Samsung’s first dual-camera smartphone may be the best Note we’ve ever seen, but the dual-camera aspect isn’t particularly new. Samsung chose to offer bokeh and zoom modes, which was started by its arch rival Apple. So, the obvious question is whether the Galaxy Note 8 (review) can beat the iPhone 7 Plus (review) at its own game. We do not have the iPhone 8 Plus in India yet, but this comparison should still give you a fair idea of where the Note 8 stands with respect to that phone.
What Apple calls Portrait Mode, Samsung presents as the Live Focus mode. They both create background blurs, using the secondary sensors and some software magic. We took photos in indoor, outdoor and even low light conditions. Here are the results.
Outdoor daylight shot. Samsung Galaxy Note 8 (left) vs iPhone 7 Plus (right)
Indoor Natural Light shot. Samsung Galaxy Note 8 (Left) vs iPhone 7 Plus (Right)
Neither camera allows bokeh in low light, but the Note 8 (left) does allow a brighter shot than the iPhone (right)
You would note that the iPhone 7 Plus produces more noise in photos, but it keeps true to source colours and better details. In fact, in the first bokeh shot, the Note 8 completely removes the sideburns off the subject, which some may not appreciate. In terms of the background blur, the Note 8’s Live Focus mode offers a slider to increase or decrease the amount of blur you want behind the subject. This can be used during or after taking a photo, and allows the same amount of blur as the iPhone 7 Plus. In essence, the two phones are equals when it comes to creating bokehs.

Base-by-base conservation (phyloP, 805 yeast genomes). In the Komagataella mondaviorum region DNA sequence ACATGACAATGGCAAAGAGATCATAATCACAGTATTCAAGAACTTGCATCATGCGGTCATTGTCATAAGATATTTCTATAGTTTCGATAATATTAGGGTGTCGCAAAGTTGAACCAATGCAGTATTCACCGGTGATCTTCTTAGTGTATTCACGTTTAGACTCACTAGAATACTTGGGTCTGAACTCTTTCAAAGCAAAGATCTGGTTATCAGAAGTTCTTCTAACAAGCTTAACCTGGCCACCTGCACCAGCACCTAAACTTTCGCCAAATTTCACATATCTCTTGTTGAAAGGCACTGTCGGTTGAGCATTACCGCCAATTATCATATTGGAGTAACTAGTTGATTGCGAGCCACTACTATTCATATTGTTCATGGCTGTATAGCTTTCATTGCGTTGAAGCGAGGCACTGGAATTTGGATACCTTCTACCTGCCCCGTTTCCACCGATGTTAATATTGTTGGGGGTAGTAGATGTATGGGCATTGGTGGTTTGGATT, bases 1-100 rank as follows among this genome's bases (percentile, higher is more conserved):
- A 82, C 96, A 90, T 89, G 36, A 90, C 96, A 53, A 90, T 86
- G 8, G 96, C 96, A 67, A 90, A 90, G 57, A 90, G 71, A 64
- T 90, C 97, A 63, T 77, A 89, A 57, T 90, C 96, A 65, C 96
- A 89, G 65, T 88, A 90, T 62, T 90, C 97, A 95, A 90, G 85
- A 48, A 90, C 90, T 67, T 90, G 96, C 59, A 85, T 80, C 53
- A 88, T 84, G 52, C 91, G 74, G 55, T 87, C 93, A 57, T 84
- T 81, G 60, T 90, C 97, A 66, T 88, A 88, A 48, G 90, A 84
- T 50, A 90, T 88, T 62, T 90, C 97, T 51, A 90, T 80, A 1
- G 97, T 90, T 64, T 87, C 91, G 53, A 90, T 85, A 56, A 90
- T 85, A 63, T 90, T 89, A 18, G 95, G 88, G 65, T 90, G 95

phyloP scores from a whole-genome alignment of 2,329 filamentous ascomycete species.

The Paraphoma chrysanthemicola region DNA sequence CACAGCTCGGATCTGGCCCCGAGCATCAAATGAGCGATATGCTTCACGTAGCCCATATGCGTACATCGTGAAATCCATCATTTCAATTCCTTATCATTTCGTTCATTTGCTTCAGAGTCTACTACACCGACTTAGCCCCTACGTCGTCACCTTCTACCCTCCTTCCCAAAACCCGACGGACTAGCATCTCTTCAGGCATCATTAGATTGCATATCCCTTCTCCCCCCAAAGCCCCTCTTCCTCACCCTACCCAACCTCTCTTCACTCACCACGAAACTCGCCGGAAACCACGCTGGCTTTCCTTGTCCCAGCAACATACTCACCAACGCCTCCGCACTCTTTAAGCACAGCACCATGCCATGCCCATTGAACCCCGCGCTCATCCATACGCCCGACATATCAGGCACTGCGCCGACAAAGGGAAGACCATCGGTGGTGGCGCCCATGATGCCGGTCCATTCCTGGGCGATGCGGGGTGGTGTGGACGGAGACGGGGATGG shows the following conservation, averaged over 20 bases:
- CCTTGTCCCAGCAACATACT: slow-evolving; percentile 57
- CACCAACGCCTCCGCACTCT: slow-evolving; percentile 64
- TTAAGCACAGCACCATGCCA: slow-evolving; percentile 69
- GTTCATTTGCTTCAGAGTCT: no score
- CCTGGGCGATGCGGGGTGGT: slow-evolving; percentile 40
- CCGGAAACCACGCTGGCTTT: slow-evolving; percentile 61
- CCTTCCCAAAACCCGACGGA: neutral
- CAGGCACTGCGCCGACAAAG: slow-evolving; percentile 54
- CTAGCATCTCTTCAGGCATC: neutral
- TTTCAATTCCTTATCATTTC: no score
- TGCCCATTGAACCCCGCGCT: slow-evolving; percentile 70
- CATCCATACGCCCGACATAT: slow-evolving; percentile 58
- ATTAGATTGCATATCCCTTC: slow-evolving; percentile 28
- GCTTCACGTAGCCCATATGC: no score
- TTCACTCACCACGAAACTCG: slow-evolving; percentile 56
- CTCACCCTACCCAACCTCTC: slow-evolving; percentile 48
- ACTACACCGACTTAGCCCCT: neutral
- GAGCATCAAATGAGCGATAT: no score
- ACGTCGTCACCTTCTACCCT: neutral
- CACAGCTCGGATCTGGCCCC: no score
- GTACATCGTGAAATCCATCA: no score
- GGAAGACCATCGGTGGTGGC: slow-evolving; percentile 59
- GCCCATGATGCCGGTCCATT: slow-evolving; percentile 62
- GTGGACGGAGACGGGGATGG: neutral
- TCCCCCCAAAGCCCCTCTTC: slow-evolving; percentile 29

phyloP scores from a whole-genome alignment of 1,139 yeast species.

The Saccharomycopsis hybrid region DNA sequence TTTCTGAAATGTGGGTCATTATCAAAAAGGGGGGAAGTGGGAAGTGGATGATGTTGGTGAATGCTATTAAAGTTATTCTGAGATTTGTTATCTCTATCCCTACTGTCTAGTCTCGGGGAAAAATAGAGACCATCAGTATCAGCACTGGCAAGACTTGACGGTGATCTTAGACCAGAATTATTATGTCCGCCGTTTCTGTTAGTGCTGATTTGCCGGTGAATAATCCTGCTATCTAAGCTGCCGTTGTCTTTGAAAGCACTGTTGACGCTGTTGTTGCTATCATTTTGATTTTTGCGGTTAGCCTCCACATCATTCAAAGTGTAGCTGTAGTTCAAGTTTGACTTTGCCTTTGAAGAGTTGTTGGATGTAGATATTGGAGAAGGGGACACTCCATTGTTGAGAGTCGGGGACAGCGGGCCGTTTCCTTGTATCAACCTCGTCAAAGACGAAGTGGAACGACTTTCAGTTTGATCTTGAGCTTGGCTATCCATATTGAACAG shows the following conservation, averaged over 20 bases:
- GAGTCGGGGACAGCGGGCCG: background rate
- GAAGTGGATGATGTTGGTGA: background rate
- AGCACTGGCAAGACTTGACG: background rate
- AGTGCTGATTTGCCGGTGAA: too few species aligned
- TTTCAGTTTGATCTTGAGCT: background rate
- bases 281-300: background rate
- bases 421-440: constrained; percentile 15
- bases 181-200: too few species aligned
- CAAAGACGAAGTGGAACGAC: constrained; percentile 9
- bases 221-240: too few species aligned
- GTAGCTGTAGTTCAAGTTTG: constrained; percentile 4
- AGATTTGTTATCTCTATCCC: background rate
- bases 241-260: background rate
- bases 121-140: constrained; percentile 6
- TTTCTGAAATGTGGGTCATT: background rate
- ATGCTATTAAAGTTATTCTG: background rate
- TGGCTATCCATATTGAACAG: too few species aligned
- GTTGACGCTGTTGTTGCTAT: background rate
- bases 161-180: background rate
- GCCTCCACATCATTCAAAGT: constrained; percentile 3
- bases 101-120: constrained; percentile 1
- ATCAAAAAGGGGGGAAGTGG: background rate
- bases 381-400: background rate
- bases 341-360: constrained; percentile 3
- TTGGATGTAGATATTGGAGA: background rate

Both cameras also offer the 1x-2x button on the viewfinder, allowing you to optically zoom into a subject. Here, again the iPhone 7 Plus and Galaxy Note 8 are equally matched in terms of their zooming capabilities. Detail levels are good on both phones, though Samsung generates a softer photo overall. On the other hand, the iPhone’s photo is noticeably more noise-ridden. Overall, both phones are adept at zooming in optically, allowing you zoom into the subject without losing overall image quality.
Original Images shot by Galaxy Note 8 (left) and iPhone 7 Plus (right)
The Galaxy Note 8 (left) judges the scene better in this photo, while the iPhone (right) blows out some parts
Original Image shot by Galaxy Note 8 (left) and iPhone 7 Plus (right)
Galaxy Note 8 (left) vs iPhone 7 Plus (right)
When you compare and iPhone’s camera to a Samsung flagship, the difference is often in how the two phones reproduce colours. As it is here, Apple has always chosen to produce more true to source colours, while Samsung tweaks its algorithms to produce markedly warm photos. Samsung’s algorithms are also tuned to reduce noise levels in photos, but it softens details in doing this. Images clicked by the Note 8 and many other Samsung phones, are pleasantly oversaturated and more pleasing to the eye, as compared to the iPhone 7 Plus. That said, if you are a fan of true to source photos, the iPhone is indeed better.
But, as far as creating bokehs and zooming into photos is concerned, the two phones are evenly matched, with nothing to separate them. The choice as always will come down to what kind of photos you like, and we suspect many users will prefer Samsung’s warm and vibrant photos to Apple’s solution.